When Faith Tan peed on herself and wet the floor shortly after the birth of her daughter, she brushed off the incident as a one-time embarrassment. After all, she’d had a hard time pushing out her third baby.
But Faith never quite regained control of her bladder. Within a week of giving birth, adult diapers had become her postpartum norm. She was suffering from what is medically known as urinary incontinence.
This is what to know about the condition, so you can minimise your risk – a take back control of your bladder (and life).
Urinary incontinence is the involuntary leaking of urine when you cough, sneeze, run jump or carry heavy things. The effects can range from a minor leak (a few drops) to substantial spurts of urine.
“According to Singhealth,” says Dr. Kelly Loi, medical director of Health & Fertility Centre for Women, “15 percent of women in Singapore suffer from urinary incontinence, but most are too embarrassed to even discuss it with their doctors.” She also adds that an estimated 30 percent of females aged between 30 and 60 are thought to suffer from it.
The condition is caused by the weakening of the pelvic floor muscles and ligaments – a common occurrence during pregnancy and childbirth due to the weight of the enlarged womb on the pelvic floor.
“The condition is typically more prevalent with vaginal births,” says Dr. Loi and may be more likely if it takes a long time to push the baby out, or you need an assisted delivery with a vacuum or forceps to help. However, even mums who have C-sections are susceptible to urinary incontinence, she notes.
Other risk factors include menopause, obesity and even smoking.
While you’re pregnant, try to avoid straining, such as if you have a prolonged cough or chronic constipation, Dr. Loi advises.
Also, do not lift heavy loads or objects, as this can add to the existing stress on your pelvic floor. Instead, Dr. Loi recommends doing three sets of 20 Kegels a day. If done regularly, these exercises can strengthen your pelvic floor muscles, and help prevent up to 60 percent of mild urinary incontinence cases.
The simplest way to identify the right muscles for Kegel exercises is to stop your urine flow halfway when urinating – these are the muscles to activate to do a proper Kegel.
However, refrain from practicing Kegels while you are urinating or passing motion, as this may cause urinary-tract infections (UTIs).
After pregnancy, Dr. Loi suggests that you follow traditional Asian “confinement” advice such as refraining from doing housework and exercise, or lifting heavy things during the four- to six-week confinement period. Continuous stress on the pelvic floor may cause pelvic organ prolapse, where the womb, bladder or bowel drops into the vagina.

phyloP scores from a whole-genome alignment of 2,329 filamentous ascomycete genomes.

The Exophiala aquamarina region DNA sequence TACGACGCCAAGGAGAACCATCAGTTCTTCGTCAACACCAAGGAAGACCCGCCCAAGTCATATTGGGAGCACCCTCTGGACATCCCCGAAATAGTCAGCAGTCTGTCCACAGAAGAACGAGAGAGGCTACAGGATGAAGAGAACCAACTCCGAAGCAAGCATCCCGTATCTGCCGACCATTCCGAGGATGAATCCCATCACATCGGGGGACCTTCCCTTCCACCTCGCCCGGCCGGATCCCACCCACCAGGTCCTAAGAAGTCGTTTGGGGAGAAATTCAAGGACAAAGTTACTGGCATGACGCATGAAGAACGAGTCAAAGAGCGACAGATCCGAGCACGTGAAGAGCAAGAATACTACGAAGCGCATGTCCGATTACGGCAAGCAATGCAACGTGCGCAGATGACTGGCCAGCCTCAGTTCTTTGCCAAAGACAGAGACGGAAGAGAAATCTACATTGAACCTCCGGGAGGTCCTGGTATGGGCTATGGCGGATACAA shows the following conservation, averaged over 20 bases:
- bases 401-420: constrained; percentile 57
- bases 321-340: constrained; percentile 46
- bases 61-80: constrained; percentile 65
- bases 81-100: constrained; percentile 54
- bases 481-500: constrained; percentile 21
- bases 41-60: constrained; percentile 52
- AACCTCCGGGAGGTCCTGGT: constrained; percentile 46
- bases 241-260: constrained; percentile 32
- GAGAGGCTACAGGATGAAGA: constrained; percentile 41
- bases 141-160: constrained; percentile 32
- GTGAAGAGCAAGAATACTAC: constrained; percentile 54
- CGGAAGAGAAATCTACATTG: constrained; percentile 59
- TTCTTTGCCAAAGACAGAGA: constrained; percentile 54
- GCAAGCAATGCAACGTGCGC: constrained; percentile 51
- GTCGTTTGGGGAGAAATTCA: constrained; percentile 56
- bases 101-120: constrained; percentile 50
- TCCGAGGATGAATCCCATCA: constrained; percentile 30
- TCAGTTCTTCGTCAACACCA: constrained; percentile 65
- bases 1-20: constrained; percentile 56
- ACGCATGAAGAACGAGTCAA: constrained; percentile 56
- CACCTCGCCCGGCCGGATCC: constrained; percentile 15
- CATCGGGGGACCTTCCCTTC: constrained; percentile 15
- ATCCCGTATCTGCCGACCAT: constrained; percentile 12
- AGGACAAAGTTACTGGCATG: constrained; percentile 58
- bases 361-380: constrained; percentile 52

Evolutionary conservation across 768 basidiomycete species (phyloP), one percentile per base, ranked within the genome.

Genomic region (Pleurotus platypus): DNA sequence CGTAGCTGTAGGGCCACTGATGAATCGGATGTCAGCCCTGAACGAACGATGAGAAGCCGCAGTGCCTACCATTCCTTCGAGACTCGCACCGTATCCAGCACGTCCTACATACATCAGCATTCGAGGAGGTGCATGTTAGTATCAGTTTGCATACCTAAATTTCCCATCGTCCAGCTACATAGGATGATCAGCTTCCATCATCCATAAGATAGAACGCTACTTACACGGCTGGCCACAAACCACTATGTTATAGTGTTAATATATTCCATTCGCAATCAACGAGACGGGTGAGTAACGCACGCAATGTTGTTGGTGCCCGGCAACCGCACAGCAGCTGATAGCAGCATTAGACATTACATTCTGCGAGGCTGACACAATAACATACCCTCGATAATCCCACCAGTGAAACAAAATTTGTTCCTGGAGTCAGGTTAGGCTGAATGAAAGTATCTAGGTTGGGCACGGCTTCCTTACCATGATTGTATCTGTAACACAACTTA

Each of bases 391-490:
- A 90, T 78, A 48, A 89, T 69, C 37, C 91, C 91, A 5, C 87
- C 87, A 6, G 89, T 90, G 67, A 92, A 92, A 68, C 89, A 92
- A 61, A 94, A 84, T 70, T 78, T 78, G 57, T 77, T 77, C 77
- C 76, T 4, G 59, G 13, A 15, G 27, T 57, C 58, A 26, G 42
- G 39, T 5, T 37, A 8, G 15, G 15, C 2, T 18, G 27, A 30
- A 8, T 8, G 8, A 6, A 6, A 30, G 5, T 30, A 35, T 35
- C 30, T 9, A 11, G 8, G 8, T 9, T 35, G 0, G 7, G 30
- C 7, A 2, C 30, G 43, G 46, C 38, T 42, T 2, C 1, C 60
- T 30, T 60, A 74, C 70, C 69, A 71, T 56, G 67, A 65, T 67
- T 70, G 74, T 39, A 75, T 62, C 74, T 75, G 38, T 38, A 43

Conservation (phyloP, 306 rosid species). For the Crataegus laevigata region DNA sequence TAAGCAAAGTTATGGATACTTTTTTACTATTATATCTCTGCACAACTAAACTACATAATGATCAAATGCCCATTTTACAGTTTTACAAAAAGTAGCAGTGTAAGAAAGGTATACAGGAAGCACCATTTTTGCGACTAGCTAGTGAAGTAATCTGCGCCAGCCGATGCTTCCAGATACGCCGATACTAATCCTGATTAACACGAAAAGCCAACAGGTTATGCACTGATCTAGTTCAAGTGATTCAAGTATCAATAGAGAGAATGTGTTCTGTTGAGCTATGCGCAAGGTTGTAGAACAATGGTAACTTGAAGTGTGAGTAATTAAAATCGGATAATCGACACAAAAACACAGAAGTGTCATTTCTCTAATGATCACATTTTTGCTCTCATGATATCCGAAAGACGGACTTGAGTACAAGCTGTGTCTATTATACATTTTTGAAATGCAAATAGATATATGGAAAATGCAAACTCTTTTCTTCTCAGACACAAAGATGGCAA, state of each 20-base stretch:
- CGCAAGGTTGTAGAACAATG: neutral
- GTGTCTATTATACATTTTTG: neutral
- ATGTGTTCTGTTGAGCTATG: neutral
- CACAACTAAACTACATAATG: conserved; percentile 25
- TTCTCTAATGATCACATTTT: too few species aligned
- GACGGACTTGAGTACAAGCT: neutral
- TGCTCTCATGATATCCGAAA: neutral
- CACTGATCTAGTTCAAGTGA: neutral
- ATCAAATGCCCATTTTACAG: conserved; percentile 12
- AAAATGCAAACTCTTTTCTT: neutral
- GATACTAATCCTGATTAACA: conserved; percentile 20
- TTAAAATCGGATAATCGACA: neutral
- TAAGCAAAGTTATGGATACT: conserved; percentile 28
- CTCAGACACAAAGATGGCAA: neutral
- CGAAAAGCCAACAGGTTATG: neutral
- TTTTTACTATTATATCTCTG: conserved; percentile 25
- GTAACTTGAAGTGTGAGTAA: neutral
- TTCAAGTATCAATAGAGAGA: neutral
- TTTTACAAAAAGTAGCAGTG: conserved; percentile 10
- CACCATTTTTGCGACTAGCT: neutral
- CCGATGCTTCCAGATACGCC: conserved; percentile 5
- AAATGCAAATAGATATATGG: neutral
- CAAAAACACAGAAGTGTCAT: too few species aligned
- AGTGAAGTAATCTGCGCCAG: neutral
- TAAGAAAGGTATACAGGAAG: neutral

Sometimes, says Dr. Loi, Kegels alone may not be effective, and you may require other forms of treatment. These can range from pharmacological options like hormonal medications to surgery where transvaginal tape (TVT) is placed along the midway of the urethra.
Alternatively, Dr. Loi recommends laser treatments such as IncontiLase, which may be useful for mild to moderate cases of urinary incontinence.
A patenting-pending laser therapy, IncontiLase is said to work best for treating mild- to moderate-degree urinary incontinence.
It thermally affects the vaginal tissue, and is designed to stimulate collagen remodelling and the “synthesis of new collagen fibres” in the urethral orifice and the anterior vaginal wall. This, claims Dr. Loi, aids in the shrinking and tightening of vaginal tissue, and subsequently, help provide greater support for your bladder while returning normal continence function.
“IncontiLase is said to be painless and can be done as an outpatient procedure,” says Dr. Loi. It does not require incisions, sutures, analgesics or antibiotics and has minimal downtime, which means you can continue with most of your regular activities immediately.
That said, you should refrain from intercourse and swimming for at least two weeks after the procedure, she cautions. “In most cases, two sessions, held one month apart, should suffice, but this depends on the severity of your condition and your response to the treatment,” says Dr. Loi.
By Elisa Chia and Hazel Vincent De Paul, The Finder Kids (Vol. 20), September 2017
Like this? Read more parenting stories here,